BRITAIN’s Brexit negotiators have been accused of being “utterly 
unprepared” as their European 
counterparts suggested they simply did not understand UK positions.
After four days of Brussels talks on leaving the EU, Tory Brexit Secretary David Davis came under intense pressure from the SNP to “get a grip”, while newly elected Liberal Democrat leader Sir Vince Cable slated the Government as “dysfunctional, disorganised and disunited”.
Senior Conservatives are understood to be squabbling over their stances on issues such as citizens’ rights and Britain’s divorce bill in early negotiations, which are supposed to pave the way for an even more crucial autumn showdown on post-Brexit trade.
The EU’s chief negotiator, Michel Barnier, in carefully coded remarks, urged the British to come back to the next round of talks with clearer lines.
Mr Barnier said: “A clarification of the UK position is indispensable for us to negotiate and for us to make sufficient progress on this financial dossier, which is inseparable from the other withdrawal dossiers.”
He added: “We require this clarification on the financial settlement, on citizens’ rights, on Ireland – with the two key points of the common travel area and the Good Friday Agreement – and the other separation issues where this week’s experience has quite simply shown we make better progress where our respective positions are clear.”
Mr Barnier’s team expects the UK to meet current obligations on 
funding and come to a clear understanding on the rights of both UK nationals in the EU and EU nationals in the UK. 
It also wants an early resolution to Northern Ireland’s position after Brexit.
EU negotiators have said they will only move on the big ticket talks on trade if “sufficient progress” is made on these red-line issues. 
However,  Brussels insiders have repeatedly claimed that they find it hard to negotiate with Britain because they simply do not know what their UK counterparts want in both the early talks and big trade issues. SNP Europe spokesman Stephen Gethins MP latched on to Mr Barnier’s remarks as public proof of such private frustration.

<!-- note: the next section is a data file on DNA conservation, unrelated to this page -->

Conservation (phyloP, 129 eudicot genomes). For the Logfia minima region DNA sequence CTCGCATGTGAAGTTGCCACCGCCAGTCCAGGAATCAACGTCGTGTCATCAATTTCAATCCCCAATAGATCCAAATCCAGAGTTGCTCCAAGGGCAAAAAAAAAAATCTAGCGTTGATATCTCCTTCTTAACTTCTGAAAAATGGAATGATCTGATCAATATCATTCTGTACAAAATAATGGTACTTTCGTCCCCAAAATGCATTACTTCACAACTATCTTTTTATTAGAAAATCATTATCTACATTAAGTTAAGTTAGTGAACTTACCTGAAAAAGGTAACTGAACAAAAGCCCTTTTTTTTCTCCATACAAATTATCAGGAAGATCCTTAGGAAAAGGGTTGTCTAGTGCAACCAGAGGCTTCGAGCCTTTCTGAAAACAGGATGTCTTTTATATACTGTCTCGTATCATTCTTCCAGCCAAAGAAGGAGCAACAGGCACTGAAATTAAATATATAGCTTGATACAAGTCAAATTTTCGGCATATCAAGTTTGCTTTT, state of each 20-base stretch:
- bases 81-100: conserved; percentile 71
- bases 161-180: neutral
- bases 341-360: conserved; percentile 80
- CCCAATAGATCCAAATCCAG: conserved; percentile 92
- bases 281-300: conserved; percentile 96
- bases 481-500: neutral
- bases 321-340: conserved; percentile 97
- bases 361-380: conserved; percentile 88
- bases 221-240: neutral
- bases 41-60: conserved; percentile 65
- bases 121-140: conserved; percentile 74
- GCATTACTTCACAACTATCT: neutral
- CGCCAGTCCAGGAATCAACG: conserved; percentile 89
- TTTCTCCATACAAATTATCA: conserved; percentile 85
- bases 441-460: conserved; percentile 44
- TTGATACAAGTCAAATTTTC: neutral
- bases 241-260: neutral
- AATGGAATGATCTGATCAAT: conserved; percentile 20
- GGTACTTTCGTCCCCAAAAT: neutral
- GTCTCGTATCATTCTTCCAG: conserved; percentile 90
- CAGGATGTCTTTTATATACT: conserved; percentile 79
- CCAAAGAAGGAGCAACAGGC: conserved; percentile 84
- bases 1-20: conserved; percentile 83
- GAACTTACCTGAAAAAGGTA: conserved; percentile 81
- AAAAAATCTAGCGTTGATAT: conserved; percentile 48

Mr Gethins said: “Today’s talks in Brussels have once again shone the light on how utterly unprepared the UK Government is on key issues that will have an impact on us all, such as the rights of EU nationals and the UK’s financial obligations – both of which the Tories have repeatedly failed to offer clarity on.”
He added: “The only clarity and agreement reached across the board offered by David Davis today was that the ‘clock is ticking’ – indeed it is.
“That is why the UK Government must immediately get a grip, end the bluster in Westminster and replace it with constructive negotiations in Brussels by listening to everyone affected by these talks domestically.”
Failure to agree on citizens’ rights, Northern Ireland and the divorce bill could delay long-term talks, raising the prospect of what Brexit watchers call “the cliff”, a “no deal” outcome leaving the UK adrift of European trade and its exports subject to tariffs. 
Sticking points in early negotiations include how citizens’ rights, such as the status of the families of UK expats in Spain, will be protected after Brexit. Mr Barnier wants the European Court of Justice  (ECJ) to act as arbiter. After years of demonising what they call “unelected European judges”, Mr Davis and the Conservatives do not appear ready to accept that.  Mr Barnier referred to.